Civil servants are different, especially when it comes to social security

Friday, March 2nd, 2012

A major feature of the Democratic Party of Japan’s manifesto that helped make it the ruling party was its proposed overhaul of the social security system. One feature of the plan was to combine two types of pensions. Regular full-time employees usually pay into the kosei nenkin system if they work for a private company, or into the kyosai nenkin system if they work for a public entity. This latter group includes civil servants, whether they work for the central government or a local one, and school teachers, including instructors at private schools.

You're the only one who cares about your pension

However, there is a real difference in terms of both premiums and benefits between the two systems. Though in both cases, the employee splits his contributions with his employer, the rate is less for kyosai nenkin members than it is for kosei nenkin members. Even more significant, kyosai nenkin members after retirement receive ¥20,000-a-month more in benefits than do kosei nenkin members. And that’s not all. While the widows of both kosei nenkin and kyosai nenkin members can receive a special pension when they survive those members, under certain conditions other surviving family members of deceased kyosai nenkin members can also receive benefits. That does not apply to kosei nenkin members and their families.

The problem with the proposal to combine these two systems is that public servants will lose these special privileges. The kyosai nenkin system will adhere to the regulations associated with the kosei nenkin system, which is is why it hasn’t been discussed much during the current Diet session. The bureaucracy, needless to say, isn’t very fond of the proposal and is fighting it.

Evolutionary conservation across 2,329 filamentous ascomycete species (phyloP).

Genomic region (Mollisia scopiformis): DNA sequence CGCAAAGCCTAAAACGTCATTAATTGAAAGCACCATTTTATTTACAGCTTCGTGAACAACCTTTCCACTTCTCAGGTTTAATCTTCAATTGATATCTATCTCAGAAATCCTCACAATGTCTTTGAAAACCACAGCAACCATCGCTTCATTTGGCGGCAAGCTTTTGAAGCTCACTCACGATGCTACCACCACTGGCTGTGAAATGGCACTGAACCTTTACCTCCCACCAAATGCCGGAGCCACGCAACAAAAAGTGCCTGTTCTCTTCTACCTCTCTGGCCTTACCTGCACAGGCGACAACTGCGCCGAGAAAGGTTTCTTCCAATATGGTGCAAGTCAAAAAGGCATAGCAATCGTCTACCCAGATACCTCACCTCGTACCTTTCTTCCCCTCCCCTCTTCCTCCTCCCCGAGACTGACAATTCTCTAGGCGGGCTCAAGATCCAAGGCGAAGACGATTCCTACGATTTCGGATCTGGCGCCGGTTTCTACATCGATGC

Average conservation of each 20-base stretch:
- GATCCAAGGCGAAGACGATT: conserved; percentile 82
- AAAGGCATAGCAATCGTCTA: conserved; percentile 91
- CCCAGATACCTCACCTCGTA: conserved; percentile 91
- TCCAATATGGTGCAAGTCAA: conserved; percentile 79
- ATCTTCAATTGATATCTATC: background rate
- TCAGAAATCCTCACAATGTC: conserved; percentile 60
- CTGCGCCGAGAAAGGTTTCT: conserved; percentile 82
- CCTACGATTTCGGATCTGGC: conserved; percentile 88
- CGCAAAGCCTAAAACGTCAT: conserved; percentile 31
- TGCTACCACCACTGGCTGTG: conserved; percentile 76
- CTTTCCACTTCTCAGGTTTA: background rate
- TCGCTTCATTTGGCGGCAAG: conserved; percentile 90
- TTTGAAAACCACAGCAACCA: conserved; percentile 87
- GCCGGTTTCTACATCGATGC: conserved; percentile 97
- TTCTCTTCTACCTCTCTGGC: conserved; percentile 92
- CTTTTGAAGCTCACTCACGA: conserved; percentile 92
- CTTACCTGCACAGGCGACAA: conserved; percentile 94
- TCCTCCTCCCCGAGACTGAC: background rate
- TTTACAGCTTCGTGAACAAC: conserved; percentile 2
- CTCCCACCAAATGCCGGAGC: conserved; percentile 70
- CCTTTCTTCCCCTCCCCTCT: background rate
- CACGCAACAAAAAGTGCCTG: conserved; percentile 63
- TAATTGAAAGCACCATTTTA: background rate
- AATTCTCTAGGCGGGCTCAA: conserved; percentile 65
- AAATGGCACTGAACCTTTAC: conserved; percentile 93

Another social security proposal from the manifesto that seems to have died on the vine is bringing more non-regular employees into the kosei nenkin system. At present, anyone who joins has to work at least 30 hours a week. Otherwise they have to pay into the kokumin nenkin, or regular pension, system. Forces in the DPJ were supposed to submit a bill during this session that would change the rules for kosei nenkin members to allow anyone who works more than 20 hours a week and has been in his or her position for at least six months to join. In this new system, a 45-year-old woman who makes ¥100,000 a month must pay a set premium of ¥15,000 a month into the basic pension system, but if she meets the conditions of the new system, she would join the kosei nenkin system and split the premium with her employer, which means she’d pay only ¥8,000 a month. At retirement, that amount would give her ¥500 a month more in benefits than the basic pension benefit for each year of payment. So if she paid into the system for 20 years, she’d get ¥10,000 more a month.

The main difference would be for “type 3” members, meaning wives of kosei nenkin members. At present, type 3 members don’t have to pay anything, but under this proposed revision the housewife would have to pay ¥8,000 a month, just as the employed woman would; that is, if she decided to join.

It goes without saying that the main obstacle to implementing this plan is employers, who don’t want the extra burden of having to pay their part of kosei nenkin premiums. In any case, the government’s idea of a totally integrated social security overhaul that would result in a guaranteed minimum pension has been roundly criticized, so it seems even less likely that these two proposals, which wouldn’t really cost anything, have much of a chance. At present, the only thing the administration cares about is pushing an increase of the consumption tax.

So how much do politicians’ secretaries make?

Friday, February 17th, 2012

How many well paid secretaries does it take to keep the Japanese government running smoothly?

Further on in our discussion about how much taxpayer money goes toward salaries for public servants, elected and otherwise, one of the reasons given by Diet lawmakers for opposing a cut in their own salaries is that they are limited in terms of publicly funded staff. The government pays for up to three secretaries. A politician has to cover the salaries of any staff above that number.